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07.10.17

The Mathematical Corporation

Mathematical Corporation

Y
OU WILL SOON be able to give over almost half of your cognitive work to the machine. This is not to say that you will lose control, but rather, it points to the fact that the human role will become even more critical.

A mathematical corporation is one that takes advantage of machine intelligence by collaborating with it to achieve leading-edge results. It will require a shift in your thinking. “As a leader,” say Josh Sullivan and Angela Zutavern in The Mathematical Corporation, “you need to evolve your focus to excelling through imagination, creativity, reasoning, and problem structuring.”

Leading in the era of the mathematical corporation means learning to work with the machine to investigate mountains of data not by braking them down, but by keeping them together to mine insights never before imaginable. It means being able to distinguish what machines are good at doing from what people are good at doing. When people and machines are appropriately paired we can explore heretofore impossible strategies and execute incredible solutions.

Machines will not replace people but we will need to develop and capitalize on some uniquely human skills. “People will continue to be better than machines at many of the loftiest cognitive tasks, like asking questions to clarify a problem, composing experiments to test hypotheses, and drawing on truths in one discipline to elicit insights in another.”

Because of the machine’s ability to synthesize vast amounts of data, it would be wise to question your own judgements when machines offer a different conclusion from your own. Machines for example can recognize patterns better than we can. That said, “computers don’t know the cause of a pattern. They don’t have the human appetite to get to the bottom of the matter, and they don’t ask, ‘Just how does cause A lead to effect B?’ They learn, infer, and have high recall accuracy, but they don’t know the story of cause and effect. So, the task of taking a cause-and-effect understanding of a business system and crafting a strategy from it remains a people job.”

Getting the Questions Right

While Big Data adds complexity, it is only a problem if you don’t know how to mine it for value. The key skill for leaders is to be able to ask better questions than to offer solutions. Asking the right questions is critical. Poor questions lead to questionable insights. “That’s why as a leader, you need to remain at the tip of the process, seeing the world in a much broader and more differentiated way than others.”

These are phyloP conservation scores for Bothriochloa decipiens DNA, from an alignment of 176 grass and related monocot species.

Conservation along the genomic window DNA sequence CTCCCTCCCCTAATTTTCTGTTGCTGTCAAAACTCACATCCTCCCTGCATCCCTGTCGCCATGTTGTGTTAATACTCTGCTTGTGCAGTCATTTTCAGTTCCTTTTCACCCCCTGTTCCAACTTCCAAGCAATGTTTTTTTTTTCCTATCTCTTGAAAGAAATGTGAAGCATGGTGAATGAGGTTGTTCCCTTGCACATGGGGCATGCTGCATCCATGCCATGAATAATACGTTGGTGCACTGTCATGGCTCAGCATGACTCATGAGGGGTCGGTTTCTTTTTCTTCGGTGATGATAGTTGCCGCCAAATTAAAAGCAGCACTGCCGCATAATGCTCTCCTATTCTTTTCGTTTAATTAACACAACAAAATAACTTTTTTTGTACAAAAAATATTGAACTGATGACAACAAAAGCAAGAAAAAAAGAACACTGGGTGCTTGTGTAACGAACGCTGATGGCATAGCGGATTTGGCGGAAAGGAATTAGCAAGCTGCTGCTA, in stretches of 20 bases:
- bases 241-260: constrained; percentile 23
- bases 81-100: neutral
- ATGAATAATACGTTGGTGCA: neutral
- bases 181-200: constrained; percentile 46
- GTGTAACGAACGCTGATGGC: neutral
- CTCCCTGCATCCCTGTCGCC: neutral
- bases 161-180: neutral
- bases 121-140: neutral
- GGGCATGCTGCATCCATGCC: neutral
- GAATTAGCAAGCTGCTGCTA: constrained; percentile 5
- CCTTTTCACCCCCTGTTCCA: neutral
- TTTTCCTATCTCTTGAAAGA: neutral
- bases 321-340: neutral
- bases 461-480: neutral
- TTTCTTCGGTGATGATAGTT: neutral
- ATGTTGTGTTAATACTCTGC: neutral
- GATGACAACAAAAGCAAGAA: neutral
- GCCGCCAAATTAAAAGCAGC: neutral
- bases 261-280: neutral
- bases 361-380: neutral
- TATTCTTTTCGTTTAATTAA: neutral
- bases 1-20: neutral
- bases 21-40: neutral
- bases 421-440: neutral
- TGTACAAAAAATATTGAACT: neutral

Not only asking the right questions but removing our own biases from them, will bring us breakthrough insights and more nuanced answers. Another issue we will have to work through is not projecting our limitations and constraints on the machine. Although we have a mental model that we filter the world though, we must be careful not to constrain the machine—our questions—in the same way.

What About Intuition?

In the mathematical corporation, the role intuition will shift from judging reality to judging models. “No matter your feeling on intuition, its role is destined to shift to a smaller, if still critical position. As machine intelligence converts implicit understanding to exploit facts, replaces implicit assumptions with data-givens, counters biases with hard evidence, we have to admit the superiority of the cold facts encoded in 1s and 0s.” Often it will require a leap of faith on our part.

We will need to learn to ask bigger questions and questions that will lead us to better questions. The best machine collaborators will see this as a learning journey. “Conventional strategic planning practice calls for a relentless search for answers during a detailed analysis of context and a relentless analysis of the opportunity to find the right answer in one go. But when the answer is over the horizon, no amount of analysis of the landscape up front will reveal it. You need to go on a learning journey—sailing to the far shores to find the best answer.”

It requires a commitment to a cycle of questioning and learning, questioning and learning.

As digital technologies continue to develop and improve, leaders will need to become wise and discerning leaders of machines. Leaders will not only be expected to use this technology to their advantage to solve their own organizational issue but to help answers the questions that exist beyond their own walls.

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Posted by Michael McKinney at 05:24 PM
| Comments (0) | Leadership , Problem Solving , Thinking



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